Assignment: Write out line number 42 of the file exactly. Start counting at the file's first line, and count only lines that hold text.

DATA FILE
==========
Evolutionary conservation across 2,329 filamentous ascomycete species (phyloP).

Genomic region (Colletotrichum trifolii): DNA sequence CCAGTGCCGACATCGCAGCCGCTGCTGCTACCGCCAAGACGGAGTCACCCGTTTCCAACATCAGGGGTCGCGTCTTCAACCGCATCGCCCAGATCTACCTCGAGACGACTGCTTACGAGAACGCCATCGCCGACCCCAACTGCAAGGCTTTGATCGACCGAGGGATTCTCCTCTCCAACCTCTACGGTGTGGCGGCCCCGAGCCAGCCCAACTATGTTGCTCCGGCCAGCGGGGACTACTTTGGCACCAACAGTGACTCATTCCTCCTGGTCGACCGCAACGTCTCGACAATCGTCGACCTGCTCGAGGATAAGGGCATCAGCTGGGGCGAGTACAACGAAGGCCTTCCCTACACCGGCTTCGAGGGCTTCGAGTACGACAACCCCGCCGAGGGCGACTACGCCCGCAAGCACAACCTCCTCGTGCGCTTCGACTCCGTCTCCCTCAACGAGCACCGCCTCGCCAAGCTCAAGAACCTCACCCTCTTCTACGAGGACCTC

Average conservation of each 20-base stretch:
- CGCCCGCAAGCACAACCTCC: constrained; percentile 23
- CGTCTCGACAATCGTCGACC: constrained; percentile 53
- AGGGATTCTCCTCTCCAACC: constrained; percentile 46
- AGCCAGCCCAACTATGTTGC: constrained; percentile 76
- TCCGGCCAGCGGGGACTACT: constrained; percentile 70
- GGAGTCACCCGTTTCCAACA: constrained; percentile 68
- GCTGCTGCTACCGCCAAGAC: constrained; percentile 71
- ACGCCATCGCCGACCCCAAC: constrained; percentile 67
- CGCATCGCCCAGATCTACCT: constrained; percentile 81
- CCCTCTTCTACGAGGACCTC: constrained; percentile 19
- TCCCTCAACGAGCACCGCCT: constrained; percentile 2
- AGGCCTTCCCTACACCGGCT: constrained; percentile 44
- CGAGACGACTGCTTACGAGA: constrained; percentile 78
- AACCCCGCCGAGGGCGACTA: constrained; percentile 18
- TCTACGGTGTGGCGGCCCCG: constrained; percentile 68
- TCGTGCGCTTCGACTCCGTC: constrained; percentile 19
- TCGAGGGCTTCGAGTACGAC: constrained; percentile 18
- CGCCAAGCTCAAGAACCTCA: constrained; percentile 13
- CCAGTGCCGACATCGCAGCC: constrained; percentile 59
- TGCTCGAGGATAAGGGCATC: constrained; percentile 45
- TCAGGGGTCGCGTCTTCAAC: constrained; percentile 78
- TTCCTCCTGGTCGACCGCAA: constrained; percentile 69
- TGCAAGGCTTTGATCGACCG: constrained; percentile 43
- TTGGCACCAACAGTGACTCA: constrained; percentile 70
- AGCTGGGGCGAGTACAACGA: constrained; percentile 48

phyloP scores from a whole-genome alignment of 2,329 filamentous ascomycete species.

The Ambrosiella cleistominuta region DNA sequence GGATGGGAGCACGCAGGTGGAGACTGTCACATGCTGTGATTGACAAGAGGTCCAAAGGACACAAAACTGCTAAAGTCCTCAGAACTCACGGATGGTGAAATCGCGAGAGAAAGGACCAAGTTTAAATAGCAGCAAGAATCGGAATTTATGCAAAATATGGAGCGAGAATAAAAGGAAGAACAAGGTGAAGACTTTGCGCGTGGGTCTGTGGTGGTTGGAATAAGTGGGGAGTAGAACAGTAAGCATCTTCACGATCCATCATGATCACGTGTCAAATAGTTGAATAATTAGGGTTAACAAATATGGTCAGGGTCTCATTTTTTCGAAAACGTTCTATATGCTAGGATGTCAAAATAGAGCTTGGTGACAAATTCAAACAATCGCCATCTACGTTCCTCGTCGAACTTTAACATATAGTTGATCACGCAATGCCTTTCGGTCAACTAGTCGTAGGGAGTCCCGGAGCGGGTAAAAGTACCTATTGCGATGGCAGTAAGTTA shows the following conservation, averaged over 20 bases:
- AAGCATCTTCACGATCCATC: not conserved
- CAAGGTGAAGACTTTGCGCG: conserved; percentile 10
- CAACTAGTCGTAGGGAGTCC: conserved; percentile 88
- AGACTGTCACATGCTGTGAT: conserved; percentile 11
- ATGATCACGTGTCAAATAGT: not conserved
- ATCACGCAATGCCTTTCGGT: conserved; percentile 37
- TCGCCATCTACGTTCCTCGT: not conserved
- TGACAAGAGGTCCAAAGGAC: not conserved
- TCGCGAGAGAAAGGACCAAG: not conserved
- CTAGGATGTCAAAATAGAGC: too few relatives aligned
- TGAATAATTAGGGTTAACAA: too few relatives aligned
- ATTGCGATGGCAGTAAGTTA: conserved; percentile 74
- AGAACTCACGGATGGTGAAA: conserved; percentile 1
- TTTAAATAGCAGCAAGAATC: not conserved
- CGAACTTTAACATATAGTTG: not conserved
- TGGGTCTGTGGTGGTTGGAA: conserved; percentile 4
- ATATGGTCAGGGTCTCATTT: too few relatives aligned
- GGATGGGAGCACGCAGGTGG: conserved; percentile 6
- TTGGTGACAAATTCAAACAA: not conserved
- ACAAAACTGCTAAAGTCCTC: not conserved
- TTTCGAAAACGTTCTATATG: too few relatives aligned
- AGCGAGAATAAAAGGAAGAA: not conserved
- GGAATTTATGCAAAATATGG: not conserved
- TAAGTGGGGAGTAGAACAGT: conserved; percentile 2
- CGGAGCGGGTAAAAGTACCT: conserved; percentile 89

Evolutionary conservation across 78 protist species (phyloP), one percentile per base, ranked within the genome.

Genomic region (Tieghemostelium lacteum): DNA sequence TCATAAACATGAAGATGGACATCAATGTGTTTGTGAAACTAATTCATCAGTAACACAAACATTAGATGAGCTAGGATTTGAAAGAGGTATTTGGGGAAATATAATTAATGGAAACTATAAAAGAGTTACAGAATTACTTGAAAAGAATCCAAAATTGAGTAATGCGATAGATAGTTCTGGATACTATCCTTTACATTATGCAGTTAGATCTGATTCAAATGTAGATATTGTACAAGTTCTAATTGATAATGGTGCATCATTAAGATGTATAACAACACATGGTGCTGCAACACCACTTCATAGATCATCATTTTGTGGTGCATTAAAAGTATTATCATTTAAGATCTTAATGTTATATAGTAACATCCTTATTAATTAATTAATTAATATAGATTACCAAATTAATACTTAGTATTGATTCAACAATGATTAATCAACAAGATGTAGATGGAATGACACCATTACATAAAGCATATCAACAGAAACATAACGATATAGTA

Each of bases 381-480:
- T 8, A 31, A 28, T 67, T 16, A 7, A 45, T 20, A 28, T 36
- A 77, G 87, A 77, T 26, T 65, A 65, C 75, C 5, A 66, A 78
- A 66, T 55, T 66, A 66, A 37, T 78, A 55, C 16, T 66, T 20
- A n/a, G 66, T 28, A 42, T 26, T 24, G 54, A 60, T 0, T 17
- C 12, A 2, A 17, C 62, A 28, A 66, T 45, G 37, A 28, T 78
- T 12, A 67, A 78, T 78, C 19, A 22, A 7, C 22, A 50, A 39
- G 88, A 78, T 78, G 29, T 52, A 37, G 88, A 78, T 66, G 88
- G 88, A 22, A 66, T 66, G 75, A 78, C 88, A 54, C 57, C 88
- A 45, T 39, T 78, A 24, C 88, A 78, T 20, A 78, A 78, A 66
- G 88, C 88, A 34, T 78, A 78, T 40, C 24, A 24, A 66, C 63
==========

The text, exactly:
- ATTGCGATGGCAGTAAGTTA: conserved; percentile 74